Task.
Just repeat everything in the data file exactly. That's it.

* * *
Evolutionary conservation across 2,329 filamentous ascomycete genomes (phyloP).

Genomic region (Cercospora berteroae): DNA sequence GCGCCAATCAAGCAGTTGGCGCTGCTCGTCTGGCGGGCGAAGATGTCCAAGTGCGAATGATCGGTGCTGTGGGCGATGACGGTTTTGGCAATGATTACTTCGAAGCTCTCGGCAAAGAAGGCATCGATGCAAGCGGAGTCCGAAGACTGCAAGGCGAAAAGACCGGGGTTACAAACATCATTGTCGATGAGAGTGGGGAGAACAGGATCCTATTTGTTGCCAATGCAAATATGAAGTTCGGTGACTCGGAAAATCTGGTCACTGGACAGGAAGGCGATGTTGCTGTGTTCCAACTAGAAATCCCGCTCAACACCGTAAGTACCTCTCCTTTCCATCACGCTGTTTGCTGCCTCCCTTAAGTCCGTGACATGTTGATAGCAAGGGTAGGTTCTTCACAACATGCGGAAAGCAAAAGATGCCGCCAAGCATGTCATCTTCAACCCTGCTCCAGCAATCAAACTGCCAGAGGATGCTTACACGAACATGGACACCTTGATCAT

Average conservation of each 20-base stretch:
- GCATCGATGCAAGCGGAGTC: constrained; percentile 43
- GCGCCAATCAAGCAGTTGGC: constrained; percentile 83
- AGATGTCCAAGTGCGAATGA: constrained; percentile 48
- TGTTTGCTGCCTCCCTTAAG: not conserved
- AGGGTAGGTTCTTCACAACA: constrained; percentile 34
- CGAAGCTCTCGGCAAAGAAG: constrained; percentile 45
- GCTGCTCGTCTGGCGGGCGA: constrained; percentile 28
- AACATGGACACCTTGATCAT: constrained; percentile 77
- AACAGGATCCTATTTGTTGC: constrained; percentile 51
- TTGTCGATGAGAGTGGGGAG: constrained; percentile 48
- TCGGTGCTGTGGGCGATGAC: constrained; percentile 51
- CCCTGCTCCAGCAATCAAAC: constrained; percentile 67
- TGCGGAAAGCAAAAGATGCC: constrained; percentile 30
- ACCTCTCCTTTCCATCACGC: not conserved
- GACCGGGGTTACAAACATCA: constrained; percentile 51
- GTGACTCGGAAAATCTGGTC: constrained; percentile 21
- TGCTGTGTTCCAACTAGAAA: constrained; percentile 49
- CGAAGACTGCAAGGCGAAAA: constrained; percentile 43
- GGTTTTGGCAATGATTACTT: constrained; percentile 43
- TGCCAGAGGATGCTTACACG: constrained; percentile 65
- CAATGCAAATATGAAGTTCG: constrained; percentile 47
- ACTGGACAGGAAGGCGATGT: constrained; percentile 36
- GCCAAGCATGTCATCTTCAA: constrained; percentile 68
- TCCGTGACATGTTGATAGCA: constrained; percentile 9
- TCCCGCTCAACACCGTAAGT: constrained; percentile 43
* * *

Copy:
Evolutionary conservation across 2,329 filamentous ascomycete genomes (phyloP).

Genomic region (Cercospora berteroae): DNA sequence GCGCCAATCAAGCAGTTGGCGCTGCTCGTCTGGCGGGCGAAGATGTCCAAGTGCGAATGATCGGTGCTGTGGGCGATGACGGTTTTGGCAATGATTACTTCGAAGCTCTCGGCAAAGAAGGCATCGATGCAAGCGGAGTCCGAAGACTGCAAGGCGAAAAGACCGGGGTTACAAACATCATTGTCGATGAGAGTGGGGAGAACAGGATCCTATTTGTTGCCAATGCAAATATGAAGTTCGGTGACTCGGAAAATCTGGTCACTGGACAGGAAGGCGATGTTGCTGTGTTCCAACTAGAAATCCCGCTCAACACCGTAAGTACCTCTCCTTTCCATCACGCTGTTTGCTGCCTCCCTTAAGTCCGTGACATGTTGATAGCAAGGGTAGGTTCTTCACAACATGCGGAAAGCAAAAGATGCCGCCAAGCATGTCATCTTCAACCCTGCTCCAGCAATCAAACTGCCAGAGGATGCTTACACGAACATGGACACCTTGATCAT

Average conservation of each 20-base stretch:
- GCATCGATGCAAGCGGAGTC: constrained; percentile 43
- GCGCCAATCAAGCAGTTGGC: constrained; percentile 83
- AGATGTCCAAGTGCGAATGA: constrained; percentile 48
- TGTTTGCTGCCTCCCTTAAG: not conserved
- AGGGTAGGTTCTTCACAACA: constrained; percentile 34
- CGAAGCTCTCGGCAAAGAAG: constrained; percentile 45
- GCTGCTCGTCTGGCGGGCGA: constrained; percentile 28
- AACATGGACACCTTGATCAT: constrained; percentile 77
- AACAGGATCCTATTTGTTGC: constrained; percentile 51
- TTGTCGATGAGAGTGGGGAG: constrained; percentile 48
- TCGGTGCTGTGGGCGATGAC: constrained; percentile 51
- CCCTGCTCCAGCAATCAAAC: constrained; percentile 67
- TGCGGAAAGCAAAAGATGCC: constrained; percentile 30
- ACCTCTCCTTTCCATCACGC: not conserved
- GACCGGGGTTACAAACATCA: constrained; percentile 51
- GTGACTCGGAAAATCTGGTC: constrained; percentile 21
- TGCTGTGTTCCAACTAGAAA: constrained; percentile 49
- CGAAGACTGCAAGGCGAAAA: constrained; percentile 43
- GGTTTTGGCAATGATTACTT: constrained; percentile 43
- TGCCAGAGGATGCTTACACG: constrained; percentile 65
- CAATGCAAATATGAAGTTCG: constrained; percentile 47
- ACTGGACAGGAAGGCGATGT: constrained; percentile 36
- GCCAAGCATGTCATCTTCAA: constrained; percentile 68
- TCCGTGACATGTTGATAGCA: constrained; percentile 9
- TCCCGCTCAACACCGTAAGT: constrained; percentile 43